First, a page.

Place the cooled pastry cream into a pastry bag and fill the buns with cream. [I still needed to poke my finger in the top to fill the buns.]

(My pastry cream was a little too much like an almost-rubbery vanilla pudding, so I mixed it with a cup of whipped cream. It made too much filling, but the result was a smoother and lighter.)

Makes 24 servings. Optional fillings: vanilla pudding, french pastry cream

As I said, the end result on the second batch was far tastier than the results of the official recipe, but not quite right. I'm hoping someone else has tried to make school bread (or skolebrod) and can provide me with some insight.

Thanks for the thread, btw. I love it!
I've made a note to ask about this recipe while in Epcot. The one with the 2 pints of water, 3 ounces yeast and 2 pounds of flour is the one published in the Disney Kids Web site so you'd think it's the accurate version.
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Old 12-12-2007, 01:12 AM   #575
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Quote:
Originally Posted by lynninpa View Post
Tatania,
Thank you for more great recipes! Adding your tips is wonderful! Oh, and one more thing...can I come to your house for dinner? Please?!
If you're headed to Vancouver let me know and we'll cook up a Disney dinner. it would be fun to have a "Disney cooking" group and once a month try an all Disney menu.

Speaking of things tasting the way they do in WDW - I'm making the Canadian Cheddar Soup and the Creme Brulee Cheescake for a birthday dinner tomorrow night. I was too busy to post today and it's probably too late for an answer BUT I have 4 different versions of the soup recipe including 2 published - one in the Cooking With Mickey Book and the other in the Epcot Food and Wine book.
The F & W Festival cookbook version uses carrots and 3 cups milk to 1 cup stock while Cooking With Mickey has no carrots (or leeks as in another version) and 3 cups milk to 2 cups stock. I've not tried this soup so can anyone who's had it remember if it's more "brothy" or "milky" ? And does it have carrots or not? Cooking with Micky even leaves out the beer !!! and I KNOW that's in the recipe. Luckily other versions give amounts (though varying).
You'd think Disney would at least publish the recipes correctly *sigh*

The Cheescake looks great and the texture seems OK but won't know till tomorrow how it actually turned out.
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Old 12-12-2007, 11:14 AM   #576
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Quote:
Originally Posted by Tatania View Post
If you're headed to Vancouver let me know and we'll cook up a Disney dinner. it would be fun to have a "Disney cooking" group and once a month try an all Disney menu.

Speaking of things tasting the way they do in WDW - I'm making the Canadian Cheddar Soup and the Creme Brulee Cheescake for a birthday dinner tomorrow night. I was too busy to post today and it's probably too late for an answer BUT I have 4 different versions of the soup recipe including 2 published - one in the Cooking With Mickey Book and the other in the Epcot Food and Wine book.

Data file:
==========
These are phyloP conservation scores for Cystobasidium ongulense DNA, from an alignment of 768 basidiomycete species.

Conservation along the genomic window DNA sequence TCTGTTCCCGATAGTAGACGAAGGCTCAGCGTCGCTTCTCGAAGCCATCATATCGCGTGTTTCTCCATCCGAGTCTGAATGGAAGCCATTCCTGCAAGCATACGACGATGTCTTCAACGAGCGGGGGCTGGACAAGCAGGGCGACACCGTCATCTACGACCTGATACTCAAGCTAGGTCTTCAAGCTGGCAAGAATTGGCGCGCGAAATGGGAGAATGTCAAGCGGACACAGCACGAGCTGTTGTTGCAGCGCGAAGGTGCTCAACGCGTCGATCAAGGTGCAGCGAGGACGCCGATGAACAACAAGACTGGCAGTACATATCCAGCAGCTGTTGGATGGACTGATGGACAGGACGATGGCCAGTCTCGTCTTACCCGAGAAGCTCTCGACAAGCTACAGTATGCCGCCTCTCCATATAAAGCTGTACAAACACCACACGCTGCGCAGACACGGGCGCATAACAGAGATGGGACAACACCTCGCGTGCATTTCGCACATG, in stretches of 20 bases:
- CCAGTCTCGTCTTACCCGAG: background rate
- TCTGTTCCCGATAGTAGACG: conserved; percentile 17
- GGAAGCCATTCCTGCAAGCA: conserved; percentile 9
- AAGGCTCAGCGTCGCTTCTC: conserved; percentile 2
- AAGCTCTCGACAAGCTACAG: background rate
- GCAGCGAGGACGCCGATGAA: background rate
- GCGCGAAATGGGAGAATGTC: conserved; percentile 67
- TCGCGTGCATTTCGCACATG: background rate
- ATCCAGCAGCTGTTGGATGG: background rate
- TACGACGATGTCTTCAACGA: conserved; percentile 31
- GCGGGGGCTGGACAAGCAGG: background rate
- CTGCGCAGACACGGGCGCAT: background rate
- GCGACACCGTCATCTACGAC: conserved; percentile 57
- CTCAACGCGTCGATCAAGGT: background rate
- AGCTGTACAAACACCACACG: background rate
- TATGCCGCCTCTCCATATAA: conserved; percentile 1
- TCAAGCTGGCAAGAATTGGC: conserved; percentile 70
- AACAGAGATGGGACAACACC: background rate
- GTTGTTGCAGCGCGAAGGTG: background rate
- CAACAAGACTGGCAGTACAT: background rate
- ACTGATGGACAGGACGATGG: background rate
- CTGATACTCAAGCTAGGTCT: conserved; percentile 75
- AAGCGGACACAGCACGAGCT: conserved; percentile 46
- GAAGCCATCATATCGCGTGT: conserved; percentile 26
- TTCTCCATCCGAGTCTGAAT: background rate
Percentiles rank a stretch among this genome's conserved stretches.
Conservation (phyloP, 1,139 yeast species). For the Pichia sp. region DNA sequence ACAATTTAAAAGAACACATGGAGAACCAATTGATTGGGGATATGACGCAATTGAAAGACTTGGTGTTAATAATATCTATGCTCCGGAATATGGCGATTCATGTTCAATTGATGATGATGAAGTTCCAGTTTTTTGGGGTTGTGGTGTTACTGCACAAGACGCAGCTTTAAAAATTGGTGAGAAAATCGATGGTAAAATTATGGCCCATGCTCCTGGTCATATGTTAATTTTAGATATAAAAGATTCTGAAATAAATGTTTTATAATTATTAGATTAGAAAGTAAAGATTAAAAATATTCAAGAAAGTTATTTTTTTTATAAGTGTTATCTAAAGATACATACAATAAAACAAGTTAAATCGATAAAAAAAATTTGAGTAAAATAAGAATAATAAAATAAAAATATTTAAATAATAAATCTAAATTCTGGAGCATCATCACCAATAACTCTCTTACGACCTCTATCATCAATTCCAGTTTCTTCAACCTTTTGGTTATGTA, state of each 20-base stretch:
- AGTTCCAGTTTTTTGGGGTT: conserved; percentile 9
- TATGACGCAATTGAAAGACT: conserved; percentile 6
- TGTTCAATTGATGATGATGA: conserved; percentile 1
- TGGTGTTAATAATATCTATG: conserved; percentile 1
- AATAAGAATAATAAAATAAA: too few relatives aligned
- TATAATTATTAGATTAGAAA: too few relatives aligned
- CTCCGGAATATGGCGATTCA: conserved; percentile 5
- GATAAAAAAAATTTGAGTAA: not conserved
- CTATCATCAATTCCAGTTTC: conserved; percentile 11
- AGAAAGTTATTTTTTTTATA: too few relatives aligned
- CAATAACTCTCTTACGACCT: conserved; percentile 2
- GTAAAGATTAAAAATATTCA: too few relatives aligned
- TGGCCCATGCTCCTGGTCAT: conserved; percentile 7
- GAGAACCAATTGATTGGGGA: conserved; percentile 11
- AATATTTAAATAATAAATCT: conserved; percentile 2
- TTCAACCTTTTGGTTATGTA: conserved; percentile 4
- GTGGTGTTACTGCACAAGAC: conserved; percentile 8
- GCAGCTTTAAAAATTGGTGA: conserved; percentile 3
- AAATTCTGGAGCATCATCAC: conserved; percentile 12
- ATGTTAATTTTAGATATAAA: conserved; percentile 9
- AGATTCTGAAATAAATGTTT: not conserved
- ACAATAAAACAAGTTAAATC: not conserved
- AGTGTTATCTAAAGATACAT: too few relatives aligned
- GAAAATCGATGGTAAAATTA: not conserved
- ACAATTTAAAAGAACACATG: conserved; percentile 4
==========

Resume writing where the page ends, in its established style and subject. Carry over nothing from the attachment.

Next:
The F & W Festival cookbook version uses carrots and 3 cups milk to 1 cup stock while Cooking With Mickey has no carrots (or leeks as in another version) and 3 cups milk to 2 cups stock. I've not tried this soup so can anyone who's had it remember if it's more "brothy" or "milky" ? And does it have carrots or not? Cooking with Micky even leaves out the beer !!! and I KNOW that's in the recipe. Luckily other versions give amounts (though varying).
You'd think Disney would at least publish the recipes correctly *sigh*

The Cheescake looks great and the texture seems OK but won't know till tomorrow how it actually turned out.
I am probably answering this too late for you, yet I definitely remember the Cheese Soup as being more "milky"( creamy)-definitely not "brothy." Do let us know how it comes out!
And thanks for the invite! A Disney Cooking "Club" would be great, wouldn't it? Want to relocate to New England, Tatania?! -Amy in RI (aka lynninpa )
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Old 12-12-2007, 11:37 AM   #577
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WPC: Garlic Smashed Potatoes

WPC: Garlic Smashed Potatoes

2 & 1/2 pounds baking potatoes, peeled & cut into chunks
Salt
8 Tbsp unsalted butter, cut into small pieces, room temp
1/2 cup heavy cream, brought just to a boil
1/2 cup pureed roasted garlic
Freshly ground white pepper
Freshly grated nutmeg
1 Tbsp chopped fresh parsley, for garnish

Cook the potatoes & garlic in lightly salted water until tender. Drain well. Mash potatoes through a food mill or with a potato masher into a bowl. In a small saucepan, heat butter and cream until butter is melted. Add salt, pepper & nutmeg. Blend all ingredients well. Sprinkle with parsley and serve immediately.